After two and a half hours of hell, we finally got into baggage reclaim, which can only mean one thing…a trip to the toilet. Yep, I stood shoulder to shoulder with all the other men who thought “I’ll hold on until I get off the plane”. When I came out Tibu and dad headed off to the belt and I waited for the ladies…and waited…and waited. I know there is always a queue at the ladies, but they seemed to be ages. I was there so long that I was starting to get some strange looks. As I looked down the hall I could see Tibu waving at me telling me that the ladies were actually at the belt. Either they went exceptionally quickly or had bladders of steel and hadn’t been at all. 

The Liverpool flight bags came in on belt 25 so I trundled off to there, but when I arrived there was nobody else there, nor any bags. I then remembered we flew in from Manchester which was on belt 26. There I rejoined the rest of the party, however, there were as yet no bags. We seemed to wait an eternity for the first bags to come around, and then the fun began. 

After sitting next to the passengers from hell, I could see Rachel was at the end of he tether. However it would appear that baggage reclaim also has bad memories for her. 30 years ago she went to Spain and her bag went to Tenerife (which I guess is still technically Spain). It’s funny how something happening just once can convince you that it’s going to happen again. I have only had one car stolen nearly 30 years ago, but I now check that my car is locked with an almost OCD tendency. I have never had my bags lost on the way out, but have had them lost on the way back; but let’s be honest, then you have just lost 2 cases of dirty washing. I have also returned from LA via Washington and my bags returned via Chicago, which I never quite understood. 

Mine and Karen’s bags came first; 2 down, 5 to go. Then Nikki’s, quickly followed by Mum and dad’s. 5 out of 7 in about 5 mins, we were walking this. Then Rachel and Tibu’s first bag. Then the belt stopped. Yep, we were one bag short. Tibu walked up to the hole where the bags come through and moved the plastic strips in the hope he could shout to the baggage handlers on the other side of the wall; but they had pulled the shutter down. There was just Rachel and Tibu and another couple who were missing bags.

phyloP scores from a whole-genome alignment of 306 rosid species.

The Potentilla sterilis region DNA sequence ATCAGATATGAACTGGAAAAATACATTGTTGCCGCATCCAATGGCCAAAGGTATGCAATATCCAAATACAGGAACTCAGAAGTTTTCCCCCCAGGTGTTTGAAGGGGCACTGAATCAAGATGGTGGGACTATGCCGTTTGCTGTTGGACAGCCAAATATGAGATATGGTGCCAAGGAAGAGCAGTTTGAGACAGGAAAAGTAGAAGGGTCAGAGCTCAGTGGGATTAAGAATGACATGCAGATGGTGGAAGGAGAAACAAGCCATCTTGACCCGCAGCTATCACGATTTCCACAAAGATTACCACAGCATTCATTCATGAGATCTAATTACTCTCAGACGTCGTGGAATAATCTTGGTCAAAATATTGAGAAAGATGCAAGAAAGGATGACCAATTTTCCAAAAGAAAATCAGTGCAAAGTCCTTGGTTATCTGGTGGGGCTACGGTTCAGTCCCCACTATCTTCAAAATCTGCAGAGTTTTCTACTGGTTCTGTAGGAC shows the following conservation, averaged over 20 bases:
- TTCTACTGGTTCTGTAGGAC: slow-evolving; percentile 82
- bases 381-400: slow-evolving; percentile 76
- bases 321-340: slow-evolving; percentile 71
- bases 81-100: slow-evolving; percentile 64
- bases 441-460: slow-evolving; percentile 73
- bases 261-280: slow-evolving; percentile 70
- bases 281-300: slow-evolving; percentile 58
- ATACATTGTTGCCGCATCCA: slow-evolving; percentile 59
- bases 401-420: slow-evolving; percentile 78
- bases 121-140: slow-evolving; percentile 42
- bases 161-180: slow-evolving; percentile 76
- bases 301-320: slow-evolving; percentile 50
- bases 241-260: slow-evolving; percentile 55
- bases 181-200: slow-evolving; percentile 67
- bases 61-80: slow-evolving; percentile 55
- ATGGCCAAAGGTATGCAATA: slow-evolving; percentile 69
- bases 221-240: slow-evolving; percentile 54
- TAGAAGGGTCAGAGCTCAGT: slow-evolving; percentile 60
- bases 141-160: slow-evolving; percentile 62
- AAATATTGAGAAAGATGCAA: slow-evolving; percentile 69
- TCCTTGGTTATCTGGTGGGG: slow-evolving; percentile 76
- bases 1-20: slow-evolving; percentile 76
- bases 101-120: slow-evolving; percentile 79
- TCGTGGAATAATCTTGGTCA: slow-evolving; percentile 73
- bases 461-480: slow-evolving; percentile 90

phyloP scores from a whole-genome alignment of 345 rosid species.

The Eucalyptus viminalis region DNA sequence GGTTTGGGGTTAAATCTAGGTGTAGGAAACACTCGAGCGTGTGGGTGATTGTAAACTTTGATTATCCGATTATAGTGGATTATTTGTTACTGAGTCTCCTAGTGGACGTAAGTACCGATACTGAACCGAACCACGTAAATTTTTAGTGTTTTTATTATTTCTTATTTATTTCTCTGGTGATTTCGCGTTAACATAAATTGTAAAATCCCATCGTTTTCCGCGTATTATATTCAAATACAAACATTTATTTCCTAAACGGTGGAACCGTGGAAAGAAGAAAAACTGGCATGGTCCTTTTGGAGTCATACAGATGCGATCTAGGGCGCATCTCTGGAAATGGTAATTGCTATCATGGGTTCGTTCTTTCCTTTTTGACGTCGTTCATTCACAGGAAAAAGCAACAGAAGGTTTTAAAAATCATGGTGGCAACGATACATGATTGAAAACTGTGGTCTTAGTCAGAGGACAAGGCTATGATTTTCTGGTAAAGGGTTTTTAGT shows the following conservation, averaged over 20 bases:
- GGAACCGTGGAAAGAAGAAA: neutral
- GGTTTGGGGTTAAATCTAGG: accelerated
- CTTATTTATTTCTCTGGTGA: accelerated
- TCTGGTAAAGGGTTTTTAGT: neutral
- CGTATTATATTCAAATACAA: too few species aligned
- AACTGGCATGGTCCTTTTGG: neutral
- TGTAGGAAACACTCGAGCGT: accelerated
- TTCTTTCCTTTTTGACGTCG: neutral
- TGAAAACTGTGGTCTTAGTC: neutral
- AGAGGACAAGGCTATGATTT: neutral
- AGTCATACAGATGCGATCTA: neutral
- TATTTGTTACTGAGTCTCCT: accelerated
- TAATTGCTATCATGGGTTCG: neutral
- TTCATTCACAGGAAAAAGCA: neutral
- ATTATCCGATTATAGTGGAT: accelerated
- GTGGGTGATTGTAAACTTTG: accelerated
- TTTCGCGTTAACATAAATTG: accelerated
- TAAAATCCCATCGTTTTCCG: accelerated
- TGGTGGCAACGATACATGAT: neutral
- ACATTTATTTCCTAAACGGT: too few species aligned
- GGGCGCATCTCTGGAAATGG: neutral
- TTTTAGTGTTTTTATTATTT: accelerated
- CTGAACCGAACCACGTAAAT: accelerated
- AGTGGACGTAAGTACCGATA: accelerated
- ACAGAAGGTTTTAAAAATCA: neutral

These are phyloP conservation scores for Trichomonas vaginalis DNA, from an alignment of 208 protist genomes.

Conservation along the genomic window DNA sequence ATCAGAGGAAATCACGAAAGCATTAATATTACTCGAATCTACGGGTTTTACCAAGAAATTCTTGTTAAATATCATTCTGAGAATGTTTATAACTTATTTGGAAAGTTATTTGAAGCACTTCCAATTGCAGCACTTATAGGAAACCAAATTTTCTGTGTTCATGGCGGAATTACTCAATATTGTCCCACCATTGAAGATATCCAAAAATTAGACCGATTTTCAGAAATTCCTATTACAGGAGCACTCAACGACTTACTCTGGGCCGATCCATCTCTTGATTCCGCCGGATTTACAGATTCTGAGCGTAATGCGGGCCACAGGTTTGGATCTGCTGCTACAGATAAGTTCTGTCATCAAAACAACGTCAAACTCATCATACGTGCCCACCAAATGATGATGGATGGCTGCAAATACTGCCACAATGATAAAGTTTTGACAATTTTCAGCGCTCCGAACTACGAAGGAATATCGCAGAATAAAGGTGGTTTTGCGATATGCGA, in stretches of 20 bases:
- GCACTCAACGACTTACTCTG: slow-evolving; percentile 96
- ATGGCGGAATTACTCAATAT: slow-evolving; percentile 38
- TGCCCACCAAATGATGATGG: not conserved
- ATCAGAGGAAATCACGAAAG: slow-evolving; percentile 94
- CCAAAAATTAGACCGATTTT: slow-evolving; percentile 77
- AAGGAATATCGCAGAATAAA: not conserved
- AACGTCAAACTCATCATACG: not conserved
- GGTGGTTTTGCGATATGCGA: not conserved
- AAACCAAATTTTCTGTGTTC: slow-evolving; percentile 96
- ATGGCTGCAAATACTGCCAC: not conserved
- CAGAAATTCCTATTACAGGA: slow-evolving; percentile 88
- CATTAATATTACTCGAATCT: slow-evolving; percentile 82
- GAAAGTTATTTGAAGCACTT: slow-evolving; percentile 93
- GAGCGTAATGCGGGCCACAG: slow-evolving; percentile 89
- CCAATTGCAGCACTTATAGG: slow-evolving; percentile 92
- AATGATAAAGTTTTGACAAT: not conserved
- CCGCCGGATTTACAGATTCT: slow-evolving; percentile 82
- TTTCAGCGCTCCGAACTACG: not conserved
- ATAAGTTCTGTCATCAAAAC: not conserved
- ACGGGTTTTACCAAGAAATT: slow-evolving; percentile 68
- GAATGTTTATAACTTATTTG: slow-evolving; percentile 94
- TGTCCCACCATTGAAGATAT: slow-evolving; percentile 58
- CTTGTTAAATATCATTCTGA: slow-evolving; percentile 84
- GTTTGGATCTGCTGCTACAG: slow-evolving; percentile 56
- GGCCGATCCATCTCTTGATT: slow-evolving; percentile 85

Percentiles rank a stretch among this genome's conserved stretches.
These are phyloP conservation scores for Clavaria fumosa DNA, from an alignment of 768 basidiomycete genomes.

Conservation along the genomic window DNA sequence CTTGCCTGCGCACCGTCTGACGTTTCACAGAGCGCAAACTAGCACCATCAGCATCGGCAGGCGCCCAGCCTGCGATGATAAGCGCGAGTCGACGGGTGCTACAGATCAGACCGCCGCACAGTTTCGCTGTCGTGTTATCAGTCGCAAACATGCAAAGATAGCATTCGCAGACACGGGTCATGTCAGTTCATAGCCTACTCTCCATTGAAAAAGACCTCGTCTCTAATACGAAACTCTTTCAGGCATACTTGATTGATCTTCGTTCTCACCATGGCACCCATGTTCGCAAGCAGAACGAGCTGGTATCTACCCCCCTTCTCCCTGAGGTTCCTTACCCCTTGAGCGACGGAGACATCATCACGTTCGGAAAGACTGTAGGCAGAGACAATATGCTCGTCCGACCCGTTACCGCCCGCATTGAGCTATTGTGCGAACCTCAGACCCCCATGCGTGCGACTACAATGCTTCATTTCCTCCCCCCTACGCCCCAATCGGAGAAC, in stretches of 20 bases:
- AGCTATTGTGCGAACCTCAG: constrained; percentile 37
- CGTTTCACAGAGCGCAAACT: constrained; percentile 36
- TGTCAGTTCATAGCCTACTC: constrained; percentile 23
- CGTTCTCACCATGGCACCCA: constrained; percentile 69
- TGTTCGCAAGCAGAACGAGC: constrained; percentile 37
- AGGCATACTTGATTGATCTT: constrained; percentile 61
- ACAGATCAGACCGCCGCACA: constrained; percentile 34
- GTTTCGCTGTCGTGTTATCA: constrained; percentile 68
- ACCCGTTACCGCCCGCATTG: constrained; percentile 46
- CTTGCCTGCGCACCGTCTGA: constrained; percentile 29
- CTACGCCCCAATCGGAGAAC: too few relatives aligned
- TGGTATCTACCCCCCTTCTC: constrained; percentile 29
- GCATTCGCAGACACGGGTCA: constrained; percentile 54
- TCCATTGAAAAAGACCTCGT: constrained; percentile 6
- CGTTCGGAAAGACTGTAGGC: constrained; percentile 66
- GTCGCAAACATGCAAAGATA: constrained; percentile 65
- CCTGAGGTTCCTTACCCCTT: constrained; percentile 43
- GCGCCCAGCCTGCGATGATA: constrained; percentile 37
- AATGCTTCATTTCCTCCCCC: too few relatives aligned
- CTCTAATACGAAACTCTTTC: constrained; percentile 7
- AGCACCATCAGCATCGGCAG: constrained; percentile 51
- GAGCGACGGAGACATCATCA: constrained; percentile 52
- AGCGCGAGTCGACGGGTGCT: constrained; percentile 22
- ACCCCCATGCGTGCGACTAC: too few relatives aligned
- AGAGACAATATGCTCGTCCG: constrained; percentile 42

They went off to talk to the handlers and I checked the other belts. This seemed a good idea until I realised that I had no idea what their case looked like. (As an aside to EasyJet, who I know regularly read my blogs, with this new check-in system, you don’t get a receipt. Why not and what does one do this in this situation?) I couldn’t find the case on any of the other belts, so I returned to mum who was looking after the 5 cases we did have. (It was at this point that she saw El Knobo being escorted by the Civil Guard). I didn’t think there was much point in me going to help Rachel and Tibu. They are both fluent in Spanish so the last thing they really needed was me piping up in a loud, slow voice saying “el baggo no arrivo”. 

They returned to us and told us that either the bag had fallen behind a wall or was still in Manchester. They were going to check behind the wall. I have no idea what this wall was that bags seemed to try and escape over like East Germans did during the communist era, but hopefully it was there. A few minutes later we heard the belt start, and then stop. Luckily it deposited Rachel and Tibu’s last bag as well as the other couple’s bag. Rachel ran towards it like a long lost child. At last 7 out of 7. We left the baggage reclaim thinking that must be the end of the dramas for the day. Not quite. 

Tomorrow: the perils of Spanish Bank Holidays. 

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